Views:5 Author:Site Editor Publish Time: 2017-03-10 Origin:Site
BERWYN – Berwyn elementary school employees are learning how and when to apply a
tourniquet to stop heavy bleeding through training by the city's police and fire departments.
Police Cmdr. Joseph Santangelo said the staffs of Berwyn North School District 98 and
Berwyn South School District 100 who are being trained “can save somebody’s life in a
matter of seconds,” whether it is students, colleagues or themselves.
Police administration came up with the idea for the training, and Santangelo said he
designed the program. All Berwyn police officers carry tourniquets and have been trained
by the U.S. Department of Homeland Security, he said.
“We always refer to police and fire personnel as first responders. In a school environment,
your teachers are the first-responders," Santangelo said.
District 100 Assistant Superintendent Jane Bagus and District 98 Superintendent Carmen
Ayala said the Berwyn Police Department contacted the districts in December
with the idea for the training.
Bagus said the school districts think it’s a good thing to be prepared to care in emergency situations.
“I think it’s wonderful," Ayala said. "We have more ways of saving lives.”
Training by Police Sgt. Ricky Smith and Berwyn Fire Department personnel started in January
at the police station. It will continue through the year until all employee training is finished.
“We had nothing but positive feedback from the staff we’ve done so far," Santangelo said.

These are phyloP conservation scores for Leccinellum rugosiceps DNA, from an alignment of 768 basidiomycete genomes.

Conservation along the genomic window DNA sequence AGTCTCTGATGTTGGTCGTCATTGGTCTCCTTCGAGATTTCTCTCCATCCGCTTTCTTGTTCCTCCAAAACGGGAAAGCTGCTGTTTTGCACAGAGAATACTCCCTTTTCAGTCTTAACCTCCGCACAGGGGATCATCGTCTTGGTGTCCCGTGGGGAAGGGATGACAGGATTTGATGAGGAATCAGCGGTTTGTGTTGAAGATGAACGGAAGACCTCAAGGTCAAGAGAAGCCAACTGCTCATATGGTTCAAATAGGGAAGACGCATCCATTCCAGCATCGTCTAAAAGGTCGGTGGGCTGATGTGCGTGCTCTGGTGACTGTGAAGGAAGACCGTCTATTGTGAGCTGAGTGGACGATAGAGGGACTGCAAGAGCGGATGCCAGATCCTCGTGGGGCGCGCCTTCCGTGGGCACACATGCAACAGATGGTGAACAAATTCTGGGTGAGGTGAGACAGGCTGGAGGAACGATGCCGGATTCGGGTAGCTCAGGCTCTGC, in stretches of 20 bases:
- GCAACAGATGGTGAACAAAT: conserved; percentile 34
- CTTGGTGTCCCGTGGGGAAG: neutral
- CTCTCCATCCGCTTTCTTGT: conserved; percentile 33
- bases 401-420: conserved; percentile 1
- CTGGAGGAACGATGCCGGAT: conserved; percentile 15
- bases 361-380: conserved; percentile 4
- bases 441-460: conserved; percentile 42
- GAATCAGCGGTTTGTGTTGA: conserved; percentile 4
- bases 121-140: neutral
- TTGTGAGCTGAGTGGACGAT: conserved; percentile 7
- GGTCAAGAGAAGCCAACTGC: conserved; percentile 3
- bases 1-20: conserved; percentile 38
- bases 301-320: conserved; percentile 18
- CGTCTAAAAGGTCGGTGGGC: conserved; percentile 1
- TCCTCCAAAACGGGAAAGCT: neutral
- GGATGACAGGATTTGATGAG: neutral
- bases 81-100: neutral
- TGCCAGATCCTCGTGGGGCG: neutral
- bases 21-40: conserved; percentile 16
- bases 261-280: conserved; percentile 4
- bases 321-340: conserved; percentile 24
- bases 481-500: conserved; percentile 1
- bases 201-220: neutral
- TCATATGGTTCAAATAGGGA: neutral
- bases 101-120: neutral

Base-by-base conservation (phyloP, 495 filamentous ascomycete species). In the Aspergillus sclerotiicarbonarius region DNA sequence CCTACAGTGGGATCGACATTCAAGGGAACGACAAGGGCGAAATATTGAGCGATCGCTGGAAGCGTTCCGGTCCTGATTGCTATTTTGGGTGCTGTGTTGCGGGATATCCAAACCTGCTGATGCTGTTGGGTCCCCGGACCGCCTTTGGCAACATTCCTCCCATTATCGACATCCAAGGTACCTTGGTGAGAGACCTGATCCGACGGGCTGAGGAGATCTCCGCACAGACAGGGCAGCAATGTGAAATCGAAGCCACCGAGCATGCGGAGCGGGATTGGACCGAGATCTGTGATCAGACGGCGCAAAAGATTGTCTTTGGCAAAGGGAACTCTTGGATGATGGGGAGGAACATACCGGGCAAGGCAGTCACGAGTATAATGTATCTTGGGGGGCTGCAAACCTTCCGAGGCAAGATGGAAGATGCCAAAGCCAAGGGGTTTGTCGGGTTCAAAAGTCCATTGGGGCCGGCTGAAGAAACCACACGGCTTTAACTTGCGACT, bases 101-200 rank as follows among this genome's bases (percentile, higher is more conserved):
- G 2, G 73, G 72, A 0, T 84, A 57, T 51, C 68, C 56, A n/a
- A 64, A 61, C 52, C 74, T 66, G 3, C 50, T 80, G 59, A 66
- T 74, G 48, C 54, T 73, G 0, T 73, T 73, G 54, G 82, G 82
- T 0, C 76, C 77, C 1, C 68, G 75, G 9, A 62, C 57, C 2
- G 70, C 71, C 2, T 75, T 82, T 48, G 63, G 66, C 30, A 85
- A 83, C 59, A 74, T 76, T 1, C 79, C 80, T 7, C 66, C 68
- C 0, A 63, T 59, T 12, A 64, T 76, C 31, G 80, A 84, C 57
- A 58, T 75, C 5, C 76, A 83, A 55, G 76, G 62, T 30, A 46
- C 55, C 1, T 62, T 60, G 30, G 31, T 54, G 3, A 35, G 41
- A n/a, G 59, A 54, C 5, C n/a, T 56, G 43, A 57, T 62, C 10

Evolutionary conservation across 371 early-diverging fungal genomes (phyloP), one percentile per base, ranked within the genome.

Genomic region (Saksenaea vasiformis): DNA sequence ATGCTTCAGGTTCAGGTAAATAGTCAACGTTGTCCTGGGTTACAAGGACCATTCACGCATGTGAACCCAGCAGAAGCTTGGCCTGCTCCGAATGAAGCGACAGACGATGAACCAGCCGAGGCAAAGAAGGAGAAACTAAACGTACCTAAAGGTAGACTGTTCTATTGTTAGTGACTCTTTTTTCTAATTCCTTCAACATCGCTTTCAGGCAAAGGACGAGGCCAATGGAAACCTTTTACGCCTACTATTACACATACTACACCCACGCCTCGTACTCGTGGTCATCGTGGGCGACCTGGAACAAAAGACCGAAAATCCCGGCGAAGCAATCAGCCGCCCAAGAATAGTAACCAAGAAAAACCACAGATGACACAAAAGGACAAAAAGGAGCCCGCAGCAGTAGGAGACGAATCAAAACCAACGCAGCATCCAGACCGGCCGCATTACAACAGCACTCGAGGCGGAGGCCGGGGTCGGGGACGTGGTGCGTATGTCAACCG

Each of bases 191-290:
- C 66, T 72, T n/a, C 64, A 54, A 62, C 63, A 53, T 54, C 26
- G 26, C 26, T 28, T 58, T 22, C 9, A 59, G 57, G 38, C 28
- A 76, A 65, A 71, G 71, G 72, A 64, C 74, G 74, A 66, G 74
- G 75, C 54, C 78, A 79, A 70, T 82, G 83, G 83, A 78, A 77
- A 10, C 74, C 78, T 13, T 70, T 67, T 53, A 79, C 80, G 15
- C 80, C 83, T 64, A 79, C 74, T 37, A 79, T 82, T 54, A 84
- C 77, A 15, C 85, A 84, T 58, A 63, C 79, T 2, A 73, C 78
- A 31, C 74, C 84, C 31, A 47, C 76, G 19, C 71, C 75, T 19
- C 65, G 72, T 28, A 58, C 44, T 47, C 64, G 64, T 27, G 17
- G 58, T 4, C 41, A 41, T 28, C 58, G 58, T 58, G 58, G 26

The program is not costing the city any additional money, he said.
The training is done while officers are on duty.
Santangelo said the program will be given to all schools in Berwyn, including Morton West Hig
h School and private schools. Districts 98 and 100 were the first two to come on board, he said.
Ayala said the initial training lasted a couple hours and taught participants where it is appropriate
to use a tourniquet and what items can be substituted for a regular tourniquet.
Trainees included District 98 teachers, bus drivers, lunchroom staff and custodians.
Another training is scheduled for Feb. 28.
Bagus said custodians and physical education teachers were trained at her district’s first session,
and administrators will be taught in February.
“One of our goals is to get as many of our staff trained in emergency procedures as we can,” she said.
Both school districts will buy tourniquets for their schools that are the same as what staff
members were trained on and what the police and fire departments use, Ayala said.
Bagus said District 100 will put tourniquets in eight schools and the administration building and
would like to have one on each floor, in the red emergency backpack and in a defibrillator.
“We hope we never have to use them," she said.
Santangelo said he personally does not know of any other communities doing this.
Mayor Robert Lovero also is a supporter of the program, he said.
“Each year, medical advancements enable us to keep our children safer," Lovero said in a statement.
"With every passing minute being crucial to whether or not a victim survives,
teachers will be more empowered, having been trained to assist their students and colleagues
in case of an emergency.”